An Ontario court suspended legal proceedings against all three companies until April 5, though only JTI-Macdonald sought protection from creditorsTHE CANADIAN PRESS Updated: March 11, 2019
MONTREAL — The Quebec Council on Tobacco and Health said Monday that smokers who won a recent court victory are being denied justice after an Ontario judge granted cigarette maker JTI-Macdonald Corp. protection from its creditors last week.
JTI-Macdonald was among three companies that lost in the Quebec Court of Appeal March 1. The court upheld a landmark judgment ordering them to pay billions of dollars in damages to Quebec smokers. Now that JTI-Macdonald is under creditor protection, however, the company will not have to disperse any funds to tobacco victims for now.
The Ontario Superior Court decision suspends legal proceedings against all three companies until April 5, even though only JTI-Macdonald sought protection from creditors. Benson & Hedges and Imperial Tobacco made no such request.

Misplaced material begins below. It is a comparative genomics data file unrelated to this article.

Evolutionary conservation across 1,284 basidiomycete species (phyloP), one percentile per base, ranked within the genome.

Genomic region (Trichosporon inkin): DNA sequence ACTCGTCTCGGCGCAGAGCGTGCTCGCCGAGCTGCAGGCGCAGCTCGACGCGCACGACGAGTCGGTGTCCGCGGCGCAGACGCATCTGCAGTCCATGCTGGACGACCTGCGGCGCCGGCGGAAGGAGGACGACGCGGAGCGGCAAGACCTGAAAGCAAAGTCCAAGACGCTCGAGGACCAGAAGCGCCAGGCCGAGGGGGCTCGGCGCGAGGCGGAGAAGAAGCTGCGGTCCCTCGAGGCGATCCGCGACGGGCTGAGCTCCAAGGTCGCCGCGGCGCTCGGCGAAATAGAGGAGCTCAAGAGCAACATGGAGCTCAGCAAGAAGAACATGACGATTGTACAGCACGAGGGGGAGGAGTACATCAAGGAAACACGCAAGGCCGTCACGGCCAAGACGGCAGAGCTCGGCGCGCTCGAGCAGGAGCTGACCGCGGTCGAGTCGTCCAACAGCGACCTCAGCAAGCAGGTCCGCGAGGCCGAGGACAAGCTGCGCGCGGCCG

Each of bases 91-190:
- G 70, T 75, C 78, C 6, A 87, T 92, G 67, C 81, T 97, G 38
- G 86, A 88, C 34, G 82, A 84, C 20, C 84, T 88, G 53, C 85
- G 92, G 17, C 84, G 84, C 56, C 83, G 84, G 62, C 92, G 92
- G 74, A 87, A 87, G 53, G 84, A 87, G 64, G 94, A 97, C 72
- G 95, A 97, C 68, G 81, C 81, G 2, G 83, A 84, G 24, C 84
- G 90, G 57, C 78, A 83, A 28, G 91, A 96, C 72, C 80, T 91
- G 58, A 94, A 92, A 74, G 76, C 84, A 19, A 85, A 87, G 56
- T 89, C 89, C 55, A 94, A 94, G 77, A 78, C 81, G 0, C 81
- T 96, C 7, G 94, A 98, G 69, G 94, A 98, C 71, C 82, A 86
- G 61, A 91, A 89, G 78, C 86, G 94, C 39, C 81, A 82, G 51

The Quebec Council on Tobacco and Health led two class actions against the companies and won in 2015, when Quebec Superior Court Justice Brian Riordan ordered the companies to make payments of more than $15-billion to smokers who either fell ill or were addicted. At the time, the ruling was believed to be the biggest class action award in Canadian history.
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Philippe Trudel, one of the lawyers representing tobacco victims in the class action, called the Ontario court’s decision to suspend proceedings against all three companies “unusual.” Mario Bujold, spokesman for the Quebec Council on Tobacco and Health, said the Ontario court’s ruling can be extended beyond April 5 and he worries victims will never see any money
“Companies are very good at finding strategies to avoid paying damages they were ordered to pay,” Bujold said, adding the court’s decision will be contested.
“The Superior Court in Ontario is suspending the rights recognized by six judges in Quebec,” he said. “It’s unacceptable.”
In a statement released Friday, JTI-Macdonald said it needed to seek protection under the Companies’ Creditors Arrangement Act in order to “protect 500 Canadian jobs and carry on its business operations with minimal disruption.
“We fundamentally disagree with the court decision and are taking all necessary and appropriate measures to defend our lawful business,” it said.
The three companies are also considering appealing the $15-billion judgment rendered against them to the Supreme Court of Canada.